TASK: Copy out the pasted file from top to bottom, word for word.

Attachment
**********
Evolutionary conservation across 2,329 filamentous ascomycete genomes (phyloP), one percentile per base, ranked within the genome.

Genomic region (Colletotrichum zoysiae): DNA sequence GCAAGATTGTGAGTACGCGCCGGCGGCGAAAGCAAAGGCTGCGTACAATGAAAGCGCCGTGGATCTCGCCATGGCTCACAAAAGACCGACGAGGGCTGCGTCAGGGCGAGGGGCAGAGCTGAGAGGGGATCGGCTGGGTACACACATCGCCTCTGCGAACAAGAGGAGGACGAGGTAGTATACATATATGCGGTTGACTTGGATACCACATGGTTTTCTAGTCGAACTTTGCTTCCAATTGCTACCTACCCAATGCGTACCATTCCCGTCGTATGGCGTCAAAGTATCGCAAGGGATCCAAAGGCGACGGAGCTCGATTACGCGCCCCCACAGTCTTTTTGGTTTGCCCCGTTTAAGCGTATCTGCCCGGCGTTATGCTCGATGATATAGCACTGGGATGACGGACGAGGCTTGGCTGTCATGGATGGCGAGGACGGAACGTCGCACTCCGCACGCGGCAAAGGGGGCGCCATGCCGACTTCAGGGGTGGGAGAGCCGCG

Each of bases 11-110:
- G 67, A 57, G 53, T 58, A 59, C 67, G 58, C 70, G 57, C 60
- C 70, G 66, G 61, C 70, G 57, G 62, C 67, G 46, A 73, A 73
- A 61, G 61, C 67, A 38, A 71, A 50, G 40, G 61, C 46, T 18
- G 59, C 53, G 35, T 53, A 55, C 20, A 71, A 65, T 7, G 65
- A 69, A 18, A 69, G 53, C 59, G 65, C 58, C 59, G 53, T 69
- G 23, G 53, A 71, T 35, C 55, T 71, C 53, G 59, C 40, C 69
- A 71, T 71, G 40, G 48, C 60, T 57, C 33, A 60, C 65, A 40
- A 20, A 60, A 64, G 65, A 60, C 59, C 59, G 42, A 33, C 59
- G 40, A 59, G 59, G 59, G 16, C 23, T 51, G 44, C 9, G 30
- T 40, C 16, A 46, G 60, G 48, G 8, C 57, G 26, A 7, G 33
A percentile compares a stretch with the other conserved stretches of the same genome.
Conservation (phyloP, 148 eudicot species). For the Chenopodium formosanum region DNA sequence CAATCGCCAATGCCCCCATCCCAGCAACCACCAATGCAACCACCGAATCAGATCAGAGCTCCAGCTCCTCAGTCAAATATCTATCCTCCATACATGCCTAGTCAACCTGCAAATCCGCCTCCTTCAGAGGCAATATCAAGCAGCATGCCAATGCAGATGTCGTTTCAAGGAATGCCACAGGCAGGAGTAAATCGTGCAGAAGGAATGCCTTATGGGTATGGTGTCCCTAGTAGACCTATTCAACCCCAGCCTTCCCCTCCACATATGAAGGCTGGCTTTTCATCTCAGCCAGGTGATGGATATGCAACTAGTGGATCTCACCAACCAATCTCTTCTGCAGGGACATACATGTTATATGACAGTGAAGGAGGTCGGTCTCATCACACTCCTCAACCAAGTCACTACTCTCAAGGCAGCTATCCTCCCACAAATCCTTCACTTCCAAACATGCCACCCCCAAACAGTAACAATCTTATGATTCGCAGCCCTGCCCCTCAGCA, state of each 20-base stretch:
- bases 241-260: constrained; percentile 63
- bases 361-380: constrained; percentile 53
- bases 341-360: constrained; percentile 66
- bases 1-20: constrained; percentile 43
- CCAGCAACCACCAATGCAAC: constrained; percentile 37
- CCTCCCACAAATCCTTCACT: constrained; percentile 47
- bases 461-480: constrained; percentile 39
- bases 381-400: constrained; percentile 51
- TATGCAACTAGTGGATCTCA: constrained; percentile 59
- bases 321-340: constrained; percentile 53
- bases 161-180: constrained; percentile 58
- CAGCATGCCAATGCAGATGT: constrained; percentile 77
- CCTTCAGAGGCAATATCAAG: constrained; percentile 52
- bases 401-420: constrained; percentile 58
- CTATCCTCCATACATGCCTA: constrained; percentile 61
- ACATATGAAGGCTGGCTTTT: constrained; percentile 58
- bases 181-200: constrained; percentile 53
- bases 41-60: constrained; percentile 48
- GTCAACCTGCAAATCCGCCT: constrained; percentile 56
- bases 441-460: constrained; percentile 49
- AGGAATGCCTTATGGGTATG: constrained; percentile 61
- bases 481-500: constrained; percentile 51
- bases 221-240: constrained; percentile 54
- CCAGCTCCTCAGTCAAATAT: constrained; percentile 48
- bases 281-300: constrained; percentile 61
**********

Evolutionary conservation across 2,329 filamentous ascomycete genomes (phyloP), one percentile per base, ranked within the genome.

Genomic region (Colletotrichum zoysiae): DNA sequence GCAAGATTGTGAGTACGCGCCGGCGGCGAAAGCAAAGGCTGCGTACAATGAAAGCGCCGTGGATCTCGCCATGGCTCACAAAAGACCGACGAGGGCTGCGTCAGGGCGAGGGGCAGAGCTGAGAGGGGATCGGCTGGGTACACACATCGCCTCTGCGAACAAGAGGAGGACGAGGTAGTATACATATATGCGGTTGACTTGGATACCACATGGTTTTCTAGTCGAACTTTGCTTCCAATTGCTACCTACCCAATGCGTACCATTCCCGTCGTATGGCGTCAAAGTATCGCAAGGGATCCAAAGGCGACGGAGCTCGATTACGCGCCCCCACAGTCTTTTTGGTTTGCCCCGTTTAAGCGTATCTGCCCGGCGTTATGCTCGATGATATAGCACTGGGATGACGGACGAGGCTTGGCTGTCATGGATGGCGAGGACGGAACGTCGCACTCCGCACGCGGCAAAGGGGGCGCCATGCCGACTTCAGGGGTGGGAGAGCCGCG

Each of bases 11-110:
- G 67, A 57, G 53, T 58, A 59, C 67, G 58, C 70, G 57, C 60
- C 70, G 66, G 61, C 70, G 57, G 62, C 67, G 46, A 73, A 73
- A 61, G 61, C 67, A 38, A 71, A 50, G 40, G 61, C 46, T 18
- G 59, C 53, G 35, T 53, A 55, C 20, A 71, A 65, T 7, G 65
- A 69, A 18, A 69, G 53, C 59, G 65, C 58, C 59, G 53, T 69
- G 23, G 53, A 71, T 35, C 55, T 71, C 53, G 59, C 40, C 69
- A 71, T 71, G 40, G 48, C 60, T 57, C 33, A 60, C 65, A 40
- A 20, A 60, A 64, G 65, A 60, C 59, C 59, G 42, A 33, C 59
- G 40, A 59, G 59, G 59, G 16, C 23, T 51, G 44, C 9, G 30
- T 40, C 16, A 46, G 60, G 48, G 8, C 57, G 26, A 7, G 33
A percentile compares a stretch with the other conserved stretches of the same genome.
Conservation (phyloP, 148 eudicot species). For the Chenopodium formosanum region DNA sequence CAATCGCCAATGCCCCCATCCCAGCAACCACCAATGCAACCACCGAATCAGATCAGAGCTCCAGCTCCTCAGTCAAATATCTATCCTCCATACATGCCTAGTCAACCTGCAAATCCGCCTCCTTCAGAGGCAATATCAAGCAGCATGCCAATGCAGATGTCGTTTCAAGGAATGCCACAGGCAGGAGTAAATCGTGCAGAAGGAATGCCTTATGGGTATGGTGTCCCTAGTAGACCTATTCAACCCCAGCCTTCCCCTCCACATATGAAGGCTGGCTTTTCATCTCAGCCAGGTGATGGATATGCAACTAGTGGATCTCACCAACCAATCTCTTCTGCAGGGACATACATGTTATATGACAGTGAAGGAGGTCGGTCTCATCACACTCCTCAACCAAGTCACTACTCTCAAGGCAGCTATCCTCCCACAAATCCTTCACTTCCAAACATGCCACCCCCAAACAGTAACAATCTTATGATTCGCAGCCCTGCCCCTCAGCA, state of each 20-base stretch:
- bases 241-260: constrained; percentile 63
- bases 361-380: constrained; percentile 53
- bases 341-360: constrained; percentile 66
- bases 1-20: constrained; percentile 43
- CCAGCAACCACCAATGCAAC: constrained; percentile 37
- CCTCCCACAAATCCTTCACT: constrained; percentile 47
- bases 461-480: constrained; percentile 39
- bases 381-400: constrained; percentile 51
- TATGCAACTAGTGGATCTCA: constrained; percentile 59
- bases 321-340: constrained; percentile 53
- bases 161-180: constrained; percentile 58
- CAGCATGCCAATGCAGATGT: constrained; percentile 77
- CCTTCAGAGGCAATATCAAG: constrained; percentile 52
- bases 401-420: constrained; percentile 58
- CTATCCTCCATACATGCCTA: constrained; percentile 61
- ACATATGAAGGCTGGCTTTT: constrained; percentile 58
- bases 181-200: constrained; percentile 53
- bases 41-60: constrained; percentile 48
- GTCAACCTGCAAATCCGCCT: constrained; percentile 56
- bases 441-460: constrained; percentile 49
- AGGAATGCCTTATGGGTATG: constrained; percentile 61
- bases 481-500: constrained; percentile 51
- bases 221-240: constrained; percentile 54
- CCAGCTCCTCAGTCAAATAT: constrained; percentile 48
- bases 281-300: constrained; percentile 61